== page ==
25 • An Inuit Blanket

25 • An Inuit Blanket

Greenland; 19th or early 20th century
120 × 94 cm; Eider duck down

‘The Moravian missionaries showed me some beautiful eider-down blankets which were made by the Eskimos of Greenland for sale in the Danish markets…they were the softest, lightest, warmest and most beautiful blankets I had ever seen, and I was told that they brought such fancy prices that they were beyond the reach of ordinary mortals. I believe the natives also use these skins for winter underwear, wearing them with the down side next to the skin.’ Life Histories of North American Wild Fowl, Arthur Cleveland Bent ©Washington Government Printing Office, 1923

Revered American ornithologist Arthur Cleveland Bent wrote this account of seeing an Inuit blanket in 1923 and he would have been describing blankets very much like this one. For centuries eider-down has been treasured for its extraordinary warmth and softness; even the legendary hardiness of Vikings was said to have been softened by it, preferring to sleep in bedding filled with it; and in the middle ages records exist of it being accepted as payment by tax collectors.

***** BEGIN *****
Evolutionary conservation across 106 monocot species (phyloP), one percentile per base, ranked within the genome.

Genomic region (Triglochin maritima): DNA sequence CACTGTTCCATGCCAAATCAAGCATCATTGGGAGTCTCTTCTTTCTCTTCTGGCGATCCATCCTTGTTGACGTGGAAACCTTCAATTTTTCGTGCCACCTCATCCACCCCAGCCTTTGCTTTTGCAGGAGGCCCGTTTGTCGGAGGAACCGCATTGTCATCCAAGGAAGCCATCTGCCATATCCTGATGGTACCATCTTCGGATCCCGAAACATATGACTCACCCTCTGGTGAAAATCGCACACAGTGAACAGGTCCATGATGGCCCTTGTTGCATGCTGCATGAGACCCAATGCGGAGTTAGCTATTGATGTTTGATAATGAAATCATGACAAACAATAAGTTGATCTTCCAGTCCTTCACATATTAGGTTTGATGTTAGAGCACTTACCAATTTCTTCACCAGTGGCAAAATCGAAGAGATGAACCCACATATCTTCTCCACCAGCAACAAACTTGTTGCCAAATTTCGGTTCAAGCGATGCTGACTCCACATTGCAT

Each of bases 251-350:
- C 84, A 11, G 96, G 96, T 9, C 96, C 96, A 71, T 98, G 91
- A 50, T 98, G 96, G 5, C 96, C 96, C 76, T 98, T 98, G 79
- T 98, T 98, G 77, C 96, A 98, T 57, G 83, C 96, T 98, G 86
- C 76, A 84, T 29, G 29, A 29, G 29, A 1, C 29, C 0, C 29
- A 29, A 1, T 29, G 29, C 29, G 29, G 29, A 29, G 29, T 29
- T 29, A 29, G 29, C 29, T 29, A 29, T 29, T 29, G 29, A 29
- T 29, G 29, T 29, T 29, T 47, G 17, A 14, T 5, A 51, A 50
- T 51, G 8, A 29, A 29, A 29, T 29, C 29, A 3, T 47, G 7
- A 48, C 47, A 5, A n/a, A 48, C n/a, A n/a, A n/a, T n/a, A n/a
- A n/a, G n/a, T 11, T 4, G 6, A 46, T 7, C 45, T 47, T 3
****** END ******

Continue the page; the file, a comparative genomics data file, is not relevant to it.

Eiders are the largest ducks in the northern hemisphere and their scientific name – Somateria Molissima – betrays the extraordinary quality of their down, derived from ‘body wool’ in Ancient Greek (soma erion) and ‘softest’ in Latin (mollissimus). These blankets are also objects of extraordinary beauty and craftsmanship, their elegant borders using the natural colour and patterns of the birds – they are as simple as they are sophisticated and perfect expressions of the culture from which they were produced. Few survive outside of their native climate, moths find them equally appealing and are diffcult to fend off once they are outside of the cold and dry of their native climate.